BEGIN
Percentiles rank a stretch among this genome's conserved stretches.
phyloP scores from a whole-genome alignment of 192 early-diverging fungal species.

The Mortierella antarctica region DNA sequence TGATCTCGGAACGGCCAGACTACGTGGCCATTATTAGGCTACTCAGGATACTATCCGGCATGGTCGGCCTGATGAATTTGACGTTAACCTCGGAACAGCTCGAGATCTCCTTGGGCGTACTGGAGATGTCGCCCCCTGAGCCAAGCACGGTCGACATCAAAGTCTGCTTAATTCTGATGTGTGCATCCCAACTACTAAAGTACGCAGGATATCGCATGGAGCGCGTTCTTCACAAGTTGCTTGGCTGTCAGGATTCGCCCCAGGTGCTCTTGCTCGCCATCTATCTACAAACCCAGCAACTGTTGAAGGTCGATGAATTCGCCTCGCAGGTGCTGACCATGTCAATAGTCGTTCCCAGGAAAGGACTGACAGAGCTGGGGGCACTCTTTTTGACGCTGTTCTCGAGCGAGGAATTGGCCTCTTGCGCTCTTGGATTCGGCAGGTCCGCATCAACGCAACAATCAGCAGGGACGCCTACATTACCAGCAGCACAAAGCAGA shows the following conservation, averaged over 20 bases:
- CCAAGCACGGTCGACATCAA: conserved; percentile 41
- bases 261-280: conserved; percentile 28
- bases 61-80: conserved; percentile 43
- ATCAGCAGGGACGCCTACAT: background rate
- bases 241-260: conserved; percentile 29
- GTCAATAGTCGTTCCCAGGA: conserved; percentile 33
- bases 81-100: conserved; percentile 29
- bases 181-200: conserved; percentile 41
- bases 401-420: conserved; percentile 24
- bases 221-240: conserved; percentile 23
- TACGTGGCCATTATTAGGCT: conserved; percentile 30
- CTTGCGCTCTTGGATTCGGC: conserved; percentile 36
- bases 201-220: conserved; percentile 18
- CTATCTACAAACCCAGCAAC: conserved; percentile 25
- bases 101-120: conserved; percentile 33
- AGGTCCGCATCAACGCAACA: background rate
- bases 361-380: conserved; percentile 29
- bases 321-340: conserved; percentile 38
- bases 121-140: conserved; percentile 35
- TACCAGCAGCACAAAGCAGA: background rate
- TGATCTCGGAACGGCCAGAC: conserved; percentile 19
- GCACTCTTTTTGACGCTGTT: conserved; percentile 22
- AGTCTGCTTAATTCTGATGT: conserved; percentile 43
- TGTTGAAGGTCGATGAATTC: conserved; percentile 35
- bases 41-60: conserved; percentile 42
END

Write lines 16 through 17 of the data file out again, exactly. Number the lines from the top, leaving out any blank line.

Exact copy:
- bases 201-220: conserved; percentile 18
- CTATCTACAAACCCAGCAAC: conserved; percentile 25